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The 58th GRAMMY Awards: Hip Hop’s Big Moment

2 minute read | February 2016

When the 58th GRAMMY Awards airs this Monday night on CBS, Kendrick Lamar will be looking to avenge his 2014 shut out with a prestigious Album of the Year award for To Pimp A Butterfly. If he does win, it will be just the third time that a Hip Hop/Rap album has won the award (after Lauryn Hill’s The Miseducation of Lauryn Hill in 1999 and Outkast’s Speakerboxxx/The Love Below in 2009).

2015 was a banner year for rap and hip hop overall, and To Pimp A Butterfly is one of the year’s three major rap/hip hop album successes, alongside Drake’s If You’re Reading This It’s Too Late and The Weeknd’s Beauty Behind The Madness. According to Nielsen’s 2015 U.S. Music Report, the R&B/hip-hop album sales grew last year on a year-over-year basis, with these three albums fueling much of the growth. Drake’s album finished fifth overall in the 2015 top albums with 1.14 million units sold, and The Weeknd ranked eighth with 862,000 units sold. Lamar finished 11th for the year with 779,000 units sold.

While R&B/hip-hop album sales were up 2% overall, digital album sales really jumped – rising 19% from 2014. Drake’s album ranked No. 2 for top digital album sales, with Lamar’s coming in at No. 7, The Weeknd’s at No. 8 and Drake & Future’s What A Time To Be Alive at No. 9.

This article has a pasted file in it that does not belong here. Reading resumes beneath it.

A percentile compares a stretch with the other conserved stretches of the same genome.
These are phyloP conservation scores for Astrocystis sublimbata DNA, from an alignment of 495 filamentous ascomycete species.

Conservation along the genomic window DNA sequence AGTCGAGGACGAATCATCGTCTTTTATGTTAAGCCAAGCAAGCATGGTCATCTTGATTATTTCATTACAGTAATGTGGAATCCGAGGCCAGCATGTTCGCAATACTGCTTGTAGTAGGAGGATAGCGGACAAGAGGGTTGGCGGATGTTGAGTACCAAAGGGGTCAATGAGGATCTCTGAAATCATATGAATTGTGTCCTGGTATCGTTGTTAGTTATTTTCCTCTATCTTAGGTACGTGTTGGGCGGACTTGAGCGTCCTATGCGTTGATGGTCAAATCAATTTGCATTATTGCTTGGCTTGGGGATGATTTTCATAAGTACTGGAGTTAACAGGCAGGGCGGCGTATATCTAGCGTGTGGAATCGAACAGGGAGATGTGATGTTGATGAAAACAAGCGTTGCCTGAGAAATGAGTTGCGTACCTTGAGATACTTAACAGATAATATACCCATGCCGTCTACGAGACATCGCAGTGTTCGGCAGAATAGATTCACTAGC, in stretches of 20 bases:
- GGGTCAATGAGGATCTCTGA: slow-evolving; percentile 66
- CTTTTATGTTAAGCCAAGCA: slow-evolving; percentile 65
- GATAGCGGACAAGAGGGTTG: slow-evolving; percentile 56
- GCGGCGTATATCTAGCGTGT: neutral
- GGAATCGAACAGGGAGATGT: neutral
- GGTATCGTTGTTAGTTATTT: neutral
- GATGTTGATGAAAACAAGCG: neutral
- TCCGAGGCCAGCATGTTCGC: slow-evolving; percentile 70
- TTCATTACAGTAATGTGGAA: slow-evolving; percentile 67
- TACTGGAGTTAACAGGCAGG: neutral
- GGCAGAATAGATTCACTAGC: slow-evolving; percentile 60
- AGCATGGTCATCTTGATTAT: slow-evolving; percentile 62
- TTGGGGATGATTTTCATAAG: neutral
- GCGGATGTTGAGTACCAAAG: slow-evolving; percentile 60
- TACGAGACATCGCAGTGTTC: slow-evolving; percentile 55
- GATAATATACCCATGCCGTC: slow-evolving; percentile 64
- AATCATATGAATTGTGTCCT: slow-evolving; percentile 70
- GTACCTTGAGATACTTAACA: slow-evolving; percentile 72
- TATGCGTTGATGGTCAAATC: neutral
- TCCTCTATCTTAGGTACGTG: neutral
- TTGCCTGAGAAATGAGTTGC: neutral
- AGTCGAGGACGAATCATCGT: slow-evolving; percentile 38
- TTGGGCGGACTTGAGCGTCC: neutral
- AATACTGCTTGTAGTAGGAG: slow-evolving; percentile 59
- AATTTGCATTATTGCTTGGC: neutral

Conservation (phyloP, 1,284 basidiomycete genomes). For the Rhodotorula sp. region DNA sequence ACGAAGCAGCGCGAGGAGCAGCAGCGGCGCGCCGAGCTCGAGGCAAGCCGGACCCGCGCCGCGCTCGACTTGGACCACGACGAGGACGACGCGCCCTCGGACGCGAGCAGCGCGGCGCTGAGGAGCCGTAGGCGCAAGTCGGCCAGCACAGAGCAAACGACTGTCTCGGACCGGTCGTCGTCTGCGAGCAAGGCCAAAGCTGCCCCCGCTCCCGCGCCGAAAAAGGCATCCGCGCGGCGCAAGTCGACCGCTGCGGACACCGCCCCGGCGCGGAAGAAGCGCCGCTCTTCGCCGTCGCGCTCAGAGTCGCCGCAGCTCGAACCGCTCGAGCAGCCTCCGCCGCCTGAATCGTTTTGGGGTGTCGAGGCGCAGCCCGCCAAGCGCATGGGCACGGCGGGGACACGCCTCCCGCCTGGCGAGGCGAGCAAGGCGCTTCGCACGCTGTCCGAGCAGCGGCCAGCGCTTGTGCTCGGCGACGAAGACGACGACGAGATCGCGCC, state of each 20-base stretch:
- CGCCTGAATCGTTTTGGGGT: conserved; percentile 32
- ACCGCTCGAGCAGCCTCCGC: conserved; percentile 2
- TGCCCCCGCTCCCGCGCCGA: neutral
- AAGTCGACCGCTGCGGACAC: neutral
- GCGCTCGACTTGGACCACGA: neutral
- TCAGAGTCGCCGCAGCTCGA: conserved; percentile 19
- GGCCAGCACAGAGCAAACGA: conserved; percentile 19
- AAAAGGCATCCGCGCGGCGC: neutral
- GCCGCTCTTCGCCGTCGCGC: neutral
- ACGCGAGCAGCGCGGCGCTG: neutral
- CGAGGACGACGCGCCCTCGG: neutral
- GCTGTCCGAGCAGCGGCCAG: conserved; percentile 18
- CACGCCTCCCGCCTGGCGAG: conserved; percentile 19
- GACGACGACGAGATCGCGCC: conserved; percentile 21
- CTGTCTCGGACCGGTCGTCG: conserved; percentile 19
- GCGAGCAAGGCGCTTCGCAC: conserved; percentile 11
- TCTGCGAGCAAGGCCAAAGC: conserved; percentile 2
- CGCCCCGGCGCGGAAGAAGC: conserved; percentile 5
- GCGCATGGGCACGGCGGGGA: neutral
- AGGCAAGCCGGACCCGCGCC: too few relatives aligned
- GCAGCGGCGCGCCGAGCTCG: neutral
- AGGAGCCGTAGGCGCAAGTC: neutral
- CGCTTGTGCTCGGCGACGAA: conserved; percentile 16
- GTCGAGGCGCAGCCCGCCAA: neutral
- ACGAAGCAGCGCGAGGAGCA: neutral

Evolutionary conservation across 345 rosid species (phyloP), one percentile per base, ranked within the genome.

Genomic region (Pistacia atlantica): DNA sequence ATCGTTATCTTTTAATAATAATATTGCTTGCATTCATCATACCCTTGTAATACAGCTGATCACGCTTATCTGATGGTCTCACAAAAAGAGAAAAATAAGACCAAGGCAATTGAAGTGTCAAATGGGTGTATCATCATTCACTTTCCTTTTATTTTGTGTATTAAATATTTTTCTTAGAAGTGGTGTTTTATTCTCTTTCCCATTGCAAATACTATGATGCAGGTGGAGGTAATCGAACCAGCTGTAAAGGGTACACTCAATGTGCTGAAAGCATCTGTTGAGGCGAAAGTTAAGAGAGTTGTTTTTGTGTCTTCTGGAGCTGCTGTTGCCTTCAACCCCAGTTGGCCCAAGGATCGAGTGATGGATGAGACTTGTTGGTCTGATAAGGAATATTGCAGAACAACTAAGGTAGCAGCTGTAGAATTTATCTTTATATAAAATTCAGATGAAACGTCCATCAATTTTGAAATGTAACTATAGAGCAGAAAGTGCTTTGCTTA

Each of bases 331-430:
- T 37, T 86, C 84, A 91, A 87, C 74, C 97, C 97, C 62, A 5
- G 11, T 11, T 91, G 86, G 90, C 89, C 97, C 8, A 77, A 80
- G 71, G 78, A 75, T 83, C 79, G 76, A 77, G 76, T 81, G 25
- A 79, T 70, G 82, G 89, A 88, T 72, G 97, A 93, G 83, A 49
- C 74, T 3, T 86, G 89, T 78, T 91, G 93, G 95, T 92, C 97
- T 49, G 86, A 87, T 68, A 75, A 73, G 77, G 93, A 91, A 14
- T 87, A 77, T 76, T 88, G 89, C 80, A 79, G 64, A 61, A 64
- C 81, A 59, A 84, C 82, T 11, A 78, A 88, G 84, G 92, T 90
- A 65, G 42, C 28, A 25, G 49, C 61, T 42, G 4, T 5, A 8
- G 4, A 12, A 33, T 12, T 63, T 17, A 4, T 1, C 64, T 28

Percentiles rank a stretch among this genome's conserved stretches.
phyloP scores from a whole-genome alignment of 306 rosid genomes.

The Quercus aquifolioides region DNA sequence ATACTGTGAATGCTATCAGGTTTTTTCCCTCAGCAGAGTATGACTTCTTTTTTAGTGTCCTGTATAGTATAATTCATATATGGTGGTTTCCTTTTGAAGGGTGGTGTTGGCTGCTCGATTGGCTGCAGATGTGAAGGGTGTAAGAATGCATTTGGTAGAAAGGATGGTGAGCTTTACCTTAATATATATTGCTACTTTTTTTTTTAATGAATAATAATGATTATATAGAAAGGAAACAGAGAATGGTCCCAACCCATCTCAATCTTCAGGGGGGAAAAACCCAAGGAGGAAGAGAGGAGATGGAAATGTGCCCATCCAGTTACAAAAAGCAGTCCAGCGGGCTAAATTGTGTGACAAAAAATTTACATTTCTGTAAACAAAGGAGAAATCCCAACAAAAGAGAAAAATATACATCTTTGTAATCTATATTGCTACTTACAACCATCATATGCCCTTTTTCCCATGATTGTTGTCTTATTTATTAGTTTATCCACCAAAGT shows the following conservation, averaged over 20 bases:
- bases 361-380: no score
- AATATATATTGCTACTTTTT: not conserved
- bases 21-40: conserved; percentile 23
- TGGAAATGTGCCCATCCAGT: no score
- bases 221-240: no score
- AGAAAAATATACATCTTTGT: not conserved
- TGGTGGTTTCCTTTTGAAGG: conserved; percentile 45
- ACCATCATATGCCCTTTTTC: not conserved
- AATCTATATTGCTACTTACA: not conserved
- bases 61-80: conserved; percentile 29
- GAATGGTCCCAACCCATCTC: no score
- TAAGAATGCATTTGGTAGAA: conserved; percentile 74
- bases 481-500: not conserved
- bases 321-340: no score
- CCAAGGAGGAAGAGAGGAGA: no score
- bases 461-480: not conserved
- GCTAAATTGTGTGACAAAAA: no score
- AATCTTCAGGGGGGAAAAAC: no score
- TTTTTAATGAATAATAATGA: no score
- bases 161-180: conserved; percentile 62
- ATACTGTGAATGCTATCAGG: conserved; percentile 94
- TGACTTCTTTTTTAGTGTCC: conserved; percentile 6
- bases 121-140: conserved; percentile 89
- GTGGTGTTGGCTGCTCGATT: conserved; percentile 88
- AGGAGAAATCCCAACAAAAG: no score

Who are the fans?

Nielsen’s 2015 Audience Insights report on hip-hop music fans reveals that fanship is more prevalent among males 18-24. It also notes that Hispanics and African-Americans are also more likely to be hip-hop fans than the general population. In terms of behavior, hip-hop fans are at the forefront of the digital movement, with 18% saying they like to be among the first to buy new media technologies and 65% saying they’re more likely to be receptive to brand promotions that happen on social media.

However, not everything is new school with hip-hop fans. While streaming platforms and social media play prominent roles helping to find new music, traditional AM/FM over-the-air radio remains the principal source of discovery for the audience. In fact, 46% of hip-hop fans have found new music on the radio. Urban Contemporary (aka hip-hop) radio had a record-breaking year in 2015, reaching its highest share of 18-34 audience ever recorded in PPM measurement. The format moved from sixth place in 2014 to fourth place this year on the 18-34 ranker, growing its audience by 12% year-over-year.

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